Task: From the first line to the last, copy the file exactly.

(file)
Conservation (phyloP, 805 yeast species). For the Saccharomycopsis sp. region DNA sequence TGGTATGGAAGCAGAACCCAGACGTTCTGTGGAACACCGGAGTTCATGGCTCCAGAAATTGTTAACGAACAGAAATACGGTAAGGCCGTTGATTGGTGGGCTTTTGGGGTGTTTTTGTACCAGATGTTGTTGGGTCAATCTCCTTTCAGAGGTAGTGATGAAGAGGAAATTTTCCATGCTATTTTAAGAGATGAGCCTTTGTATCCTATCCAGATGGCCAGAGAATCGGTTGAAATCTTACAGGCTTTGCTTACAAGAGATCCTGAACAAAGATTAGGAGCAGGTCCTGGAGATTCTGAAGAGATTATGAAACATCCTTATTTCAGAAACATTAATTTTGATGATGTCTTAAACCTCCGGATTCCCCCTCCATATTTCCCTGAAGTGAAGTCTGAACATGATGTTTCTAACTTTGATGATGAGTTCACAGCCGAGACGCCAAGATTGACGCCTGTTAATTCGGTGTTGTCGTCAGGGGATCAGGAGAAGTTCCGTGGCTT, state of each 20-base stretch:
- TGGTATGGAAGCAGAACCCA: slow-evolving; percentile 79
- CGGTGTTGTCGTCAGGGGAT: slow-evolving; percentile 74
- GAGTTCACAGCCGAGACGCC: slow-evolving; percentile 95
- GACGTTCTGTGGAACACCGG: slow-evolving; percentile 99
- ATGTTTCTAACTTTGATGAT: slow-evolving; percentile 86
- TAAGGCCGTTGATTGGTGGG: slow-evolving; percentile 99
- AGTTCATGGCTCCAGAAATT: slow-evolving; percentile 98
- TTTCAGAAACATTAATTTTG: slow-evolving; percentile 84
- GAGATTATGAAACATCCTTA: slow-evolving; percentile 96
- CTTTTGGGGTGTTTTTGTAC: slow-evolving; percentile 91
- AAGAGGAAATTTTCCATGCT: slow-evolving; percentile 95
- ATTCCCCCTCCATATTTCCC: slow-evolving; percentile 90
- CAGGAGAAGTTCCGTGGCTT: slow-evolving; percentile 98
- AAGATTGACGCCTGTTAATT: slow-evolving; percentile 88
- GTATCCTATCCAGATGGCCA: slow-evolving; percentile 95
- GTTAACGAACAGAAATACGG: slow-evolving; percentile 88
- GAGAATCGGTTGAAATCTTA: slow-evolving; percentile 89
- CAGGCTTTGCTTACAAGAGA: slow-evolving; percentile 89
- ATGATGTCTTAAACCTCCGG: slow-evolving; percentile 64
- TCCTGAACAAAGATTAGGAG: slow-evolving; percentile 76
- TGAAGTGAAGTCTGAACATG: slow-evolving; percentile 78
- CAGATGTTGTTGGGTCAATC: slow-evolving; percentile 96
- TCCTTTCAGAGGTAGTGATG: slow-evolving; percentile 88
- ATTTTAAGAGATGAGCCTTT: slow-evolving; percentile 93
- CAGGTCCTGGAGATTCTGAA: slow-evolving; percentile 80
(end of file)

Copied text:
Conservation (phyloP, 805 yeast species). For the Saccharomycopsis sp. region DNA sequence TGGTATGGAAGCAGAACCCAGACGTTCTGTGGAACACCGGAGTTCATGGCTCCAGAAATTGTTAACGAACAGAAATACGGTAAGGCCGTTGATTGGTGGGCTTTTGGGGTGTTTTTGTACCAGATGTTGTTGGGTCAATCTCCTTTCAGAGGTAGTGATGAAGAGGAAATTTTCCATGCTATTTTAAGAGATGAGCCTTTGTATCCTATCCAGATGGCCAGAGAATCGGTTGAAATCTTACAGGCTTTGCTTACAAGAGATCCTGAACAAAGATTAGGAGCAGGTCCTGGAGATTCTGAAGAGATTATGAAACATCCTTATTTCAGAAACATTAATTTTGATGATGTCTTAAACCTCCGGATTCCCCCTCCATATTTCCCTGAAGTGAAGTCTGAACATGATGTTTCTAACTTTGATGATGAGTTCACAGCCGAGACGCCAAGATTGACGCCTGTTAATTCGGTGTTGTCGTCAGGGGATCAGGAGAAGTTCCGTGGCTT, state of each 20-base stretch:
- TGGTATGGAAGCAGAACCCA: slow-evolving; percentile 79
- CGGTGTTGTCGTCAGGGGAT: slow-evolving; percentile 74
- GAGTTCACAGCCGAGACGCC: slow-evolving; percentile 95
- GACGTTCTGTGGAACACCGG: slow-evolving; percentile 99
- ATGTTTCTAACTTTGATGAT: slow-evolving; percentile 86
- TAAGGCCGTTGATTGGTGGG: slow-evolving; percentile 99
- AGTTCATGGCTCCAGAAATT: slow-evolving; percentile 98
- TTTCAGAAACATTAATTTTG: slow-evolving; percentile 84
- GAGATTATGAAACATCCTTA: slow-evolving; percentile 96
- CTTTTGGGGTGTTTTTGTAC: slow-evolving; percentile 91
- AAGAGGAAATTTTCCATGCT: slow-evolving; percentile 95
- ATTCCCCCTCCATATTTCCC: slow-evolving; percentile 90
- CAGGAGAAGTTCCGTGGCTT: slow-evolving; percentile 98
- AAGATTGACGCCTGTTAATT: slow-evolving; percentile 88
- GTATCCTATCCAGATGGCCA: slow-evolving; percentile 95
- GTTAACGAACAGAAATACGG: slow-evolving; percentile 88
- GAGAATCGGTTGAAATCTTA: slow-evolving; percentile 89
- CAGGCTTTGCTTACAAGAGA: slow-evolving; percentile 89
- ATGATGTCTTAAACCTCCGG: slow-evolving; percentile 64
- TCCTGAACAAAGATTAGGAG: slow-evolving; percentile 76
- TGAAGTGAAGTCTGAACATG: slow-evolving; percentile 78
- CAGATGTTGTTGGGTCAATC: slow-evolving; percentile 96
- TCCTTTCAGAGGTAGTGATG: slow-evolving; percentile 88
- ATTTTAAGAGATGAGCCTTT: slow-evolving; percentile 93
- CAGGTCCTGGAGATTCTGAA: slow-evolving; percentile 80